ORDER ON DEFENDANT'S MOTION FOR CERTIFICATE OF APPEALABILITY
In November of 2011, the Plaintiff, John Millay, brought a civil action against the Defendant, the State of Maine Department of Labor Bureau of Rehabilitation Services, Division for the Blind and Visually Impaired (the "DBVI"), alleging that the DBVI discriminated against him by denying him certain rehabilitation services. Pl's Compl. and Demand for Jury Trial (ECF No. 1). The Defendant moved to dismiss the complaint, and Magistrate Judge Kravchuk issued a recommended decision, which the Court affirmed, granting the motion to dismiss but recognizing that the Plaintiff might have a viable claim against the Defendant under 29 U.S.C. § 722(c)(5)(J). See Rec Dec. (ECF No. 12); Order Affirming the Rec. Dec. of the Magistrate Judge (ECF No. 32).
The Plaintiff then moved to amend his complaint to assert a claim under 722(c)(5)(J), and Judge Kravchuk issued a recommended decision granting the motion. Rec. Dec. on Pl.'s Second Mot. to Amend (ECF No. 31). In her recommended decision, Judge Kravchuk concluded that under the Supreme Court's decision in Jones v. R. R. Donnelly & Sons Co., 541 U.S. 369 (2004), and the plain language of section 1658, section 1658(a)'s four-year statute of limitations applies to 722(c)(5)(J) actions. Therefore, the Plaintiff's proposed claim remained timely, and amendment was not futile. The Court affirmed the recommended decision. Order Affirming the Rec. Dec. of the Magistrate Judge (ECF No. 35).
The Defendant now moves the Court to certify for interlocutory appeal under 28 U.S.C. § 1292(b) the following issue:
Whether Maine's 30 day statute of limitation for judicial review of state administrative decisions (the most analogous state law statute of limitations) or the federal catch-all four year statute of limitations contained in 28 U.S.C. § 1658(a) applies to claims under 29 U.S.C. § 722(c)(5)(J).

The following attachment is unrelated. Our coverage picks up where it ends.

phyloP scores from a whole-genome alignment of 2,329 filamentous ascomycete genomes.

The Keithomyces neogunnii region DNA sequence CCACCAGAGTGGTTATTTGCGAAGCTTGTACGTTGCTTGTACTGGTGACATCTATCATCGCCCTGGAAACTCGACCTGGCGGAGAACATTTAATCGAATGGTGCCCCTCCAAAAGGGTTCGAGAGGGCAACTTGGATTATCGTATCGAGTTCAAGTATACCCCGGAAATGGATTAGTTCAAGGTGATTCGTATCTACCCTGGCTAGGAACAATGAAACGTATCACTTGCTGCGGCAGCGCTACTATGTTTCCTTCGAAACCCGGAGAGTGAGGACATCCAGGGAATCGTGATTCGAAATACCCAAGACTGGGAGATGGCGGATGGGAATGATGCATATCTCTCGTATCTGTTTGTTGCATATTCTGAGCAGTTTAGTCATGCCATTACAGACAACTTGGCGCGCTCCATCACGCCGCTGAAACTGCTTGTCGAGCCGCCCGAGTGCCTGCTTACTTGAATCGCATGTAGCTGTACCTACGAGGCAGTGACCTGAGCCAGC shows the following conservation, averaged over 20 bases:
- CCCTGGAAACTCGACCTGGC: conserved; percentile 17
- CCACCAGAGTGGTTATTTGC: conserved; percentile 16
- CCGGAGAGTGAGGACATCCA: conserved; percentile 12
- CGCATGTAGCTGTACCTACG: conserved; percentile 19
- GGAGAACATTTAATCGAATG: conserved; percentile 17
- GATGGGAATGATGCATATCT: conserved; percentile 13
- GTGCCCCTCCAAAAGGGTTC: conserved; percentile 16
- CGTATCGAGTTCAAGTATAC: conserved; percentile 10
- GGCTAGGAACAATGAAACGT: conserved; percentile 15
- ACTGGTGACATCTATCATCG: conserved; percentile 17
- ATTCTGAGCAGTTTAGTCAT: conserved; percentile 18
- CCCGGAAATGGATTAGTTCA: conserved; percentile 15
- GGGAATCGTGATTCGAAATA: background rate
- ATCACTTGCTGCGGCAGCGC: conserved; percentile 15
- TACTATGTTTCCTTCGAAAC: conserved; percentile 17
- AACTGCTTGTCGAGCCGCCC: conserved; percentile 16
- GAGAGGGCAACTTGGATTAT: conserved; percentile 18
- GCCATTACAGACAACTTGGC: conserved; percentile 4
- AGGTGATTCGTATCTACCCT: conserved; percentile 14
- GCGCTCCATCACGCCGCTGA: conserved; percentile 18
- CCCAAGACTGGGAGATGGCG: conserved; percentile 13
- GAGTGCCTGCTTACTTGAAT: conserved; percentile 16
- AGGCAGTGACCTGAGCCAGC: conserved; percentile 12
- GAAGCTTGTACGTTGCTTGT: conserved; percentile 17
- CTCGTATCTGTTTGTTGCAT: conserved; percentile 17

Def.'s Mot. for Certification of Order for Interlocutory Appeal and for Stay of Proceedings (ECF No. 37). For the reasons briefly stated below, the Defendant's motion is DENIED.
Section 1292(b) provides:
When a district judge, in making in a civil action an order not otherwise appealable under this section, shall be of the opinion that such order involves a controlling question of law as to which there is substantial ground for difference of opinion and that an immediate appeal from the order may materially advance the ultimate termination of the litigation, he shall so state in writing in such order.
28 U.S.C. § 1929(b). "Certifications under § 1292(b) are not looked upon with favor by the First Circuit." Lawson v. FMR LLC, 724 F. Supp. 2d 167, 168 (D. Mass. 2010). The First Circuit has "repeatedly emphasized that 'interlocutory certification under 28 U.S.C. § 1292(b) should be used sparingly and only in exceptional circumstances, and where the proposed intermediate appeal presents one or more difficult and pivotal questions of law not settled by controlling authority.'" Caraballo-Seda v. Municipality of Hormigueros, 395 F.3d 7, 9 (2005) (quoting McGillicuddy v. Clements, 746 F.2d 76, 76 n.1); see Camacho v. P.R. Ports Auth., 369 F.3d 570, 573 (1st Cir. 2004) (such appeals are "hen's-teeth rare"). "As a general rule," the First Circuit does not grant interlocutory appeals from a denial of a motion to dismiss. Caraballo-Seda, 395 F.3d at 9; see McGillicuddy, 746 F.2d at 76 n.1.
The Court disagrees that there is substantial ground for difference of opinion as to the applicability of section 1658(a), or that the Defendant's issue for interlocutory appeal presents "one or more difficult and pivotal questions of law not settled by controlling authority." The Court declines to revisit the Defendant's arguments to the contrary, which were thoughtfully rejected in Judge Kravchuk's recommended decision, which the Court affirmed.
The Defendant's Motion for Certification of Order for Interlocutory Appeal and for Stay of Proceedings is hereby DENIED.